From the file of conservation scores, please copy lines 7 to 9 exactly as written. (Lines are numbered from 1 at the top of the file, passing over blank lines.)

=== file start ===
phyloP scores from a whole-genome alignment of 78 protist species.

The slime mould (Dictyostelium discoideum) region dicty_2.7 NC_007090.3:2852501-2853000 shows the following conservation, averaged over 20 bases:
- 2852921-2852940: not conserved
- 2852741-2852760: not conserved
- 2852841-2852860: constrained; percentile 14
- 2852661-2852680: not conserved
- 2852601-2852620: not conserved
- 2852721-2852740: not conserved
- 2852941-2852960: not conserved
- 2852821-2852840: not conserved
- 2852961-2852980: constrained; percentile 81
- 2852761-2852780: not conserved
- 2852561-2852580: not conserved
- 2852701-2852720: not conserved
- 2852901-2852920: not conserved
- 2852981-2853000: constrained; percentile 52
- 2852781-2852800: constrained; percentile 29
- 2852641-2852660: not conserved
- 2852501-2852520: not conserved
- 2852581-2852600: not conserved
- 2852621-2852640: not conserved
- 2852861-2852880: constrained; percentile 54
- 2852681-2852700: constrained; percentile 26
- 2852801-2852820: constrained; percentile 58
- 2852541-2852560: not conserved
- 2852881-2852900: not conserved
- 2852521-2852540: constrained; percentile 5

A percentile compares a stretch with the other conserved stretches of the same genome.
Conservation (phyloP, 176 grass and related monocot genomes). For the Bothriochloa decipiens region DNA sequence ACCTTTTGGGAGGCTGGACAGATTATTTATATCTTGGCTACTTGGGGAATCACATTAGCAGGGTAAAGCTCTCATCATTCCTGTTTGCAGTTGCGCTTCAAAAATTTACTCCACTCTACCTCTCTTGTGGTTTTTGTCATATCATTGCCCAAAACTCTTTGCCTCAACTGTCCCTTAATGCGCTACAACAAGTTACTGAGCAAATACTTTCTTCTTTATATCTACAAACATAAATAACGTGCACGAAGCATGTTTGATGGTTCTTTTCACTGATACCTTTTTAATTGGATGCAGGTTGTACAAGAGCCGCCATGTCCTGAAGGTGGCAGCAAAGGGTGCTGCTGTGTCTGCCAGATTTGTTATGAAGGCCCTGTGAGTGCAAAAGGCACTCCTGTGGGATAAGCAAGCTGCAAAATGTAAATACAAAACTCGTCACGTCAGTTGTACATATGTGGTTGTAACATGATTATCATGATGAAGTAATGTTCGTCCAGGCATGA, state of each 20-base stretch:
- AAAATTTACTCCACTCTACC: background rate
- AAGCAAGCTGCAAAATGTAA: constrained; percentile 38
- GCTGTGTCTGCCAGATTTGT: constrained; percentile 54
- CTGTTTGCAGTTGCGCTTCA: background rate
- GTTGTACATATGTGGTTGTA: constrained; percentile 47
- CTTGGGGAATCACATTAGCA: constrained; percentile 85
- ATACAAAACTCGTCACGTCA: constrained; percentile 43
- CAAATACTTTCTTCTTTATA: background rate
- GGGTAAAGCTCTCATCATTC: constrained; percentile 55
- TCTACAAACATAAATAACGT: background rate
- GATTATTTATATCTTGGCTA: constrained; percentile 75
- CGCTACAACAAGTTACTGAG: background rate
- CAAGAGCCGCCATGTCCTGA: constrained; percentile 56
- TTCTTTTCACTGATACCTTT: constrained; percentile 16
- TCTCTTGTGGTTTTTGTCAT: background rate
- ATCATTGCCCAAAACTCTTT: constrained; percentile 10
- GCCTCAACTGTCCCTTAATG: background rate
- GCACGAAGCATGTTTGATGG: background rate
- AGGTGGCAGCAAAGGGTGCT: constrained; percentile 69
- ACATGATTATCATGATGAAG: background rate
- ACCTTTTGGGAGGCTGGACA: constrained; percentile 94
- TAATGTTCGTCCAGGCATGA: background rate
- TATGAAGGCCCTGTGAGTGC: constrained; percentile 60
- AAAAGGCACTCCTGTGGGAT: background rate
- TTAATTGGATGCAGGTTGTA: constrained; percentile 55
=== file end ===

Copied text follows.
- 2852601-2852620: not conserved
- 2852721-2852740: not conserved
- 2852941-2852960: not conserved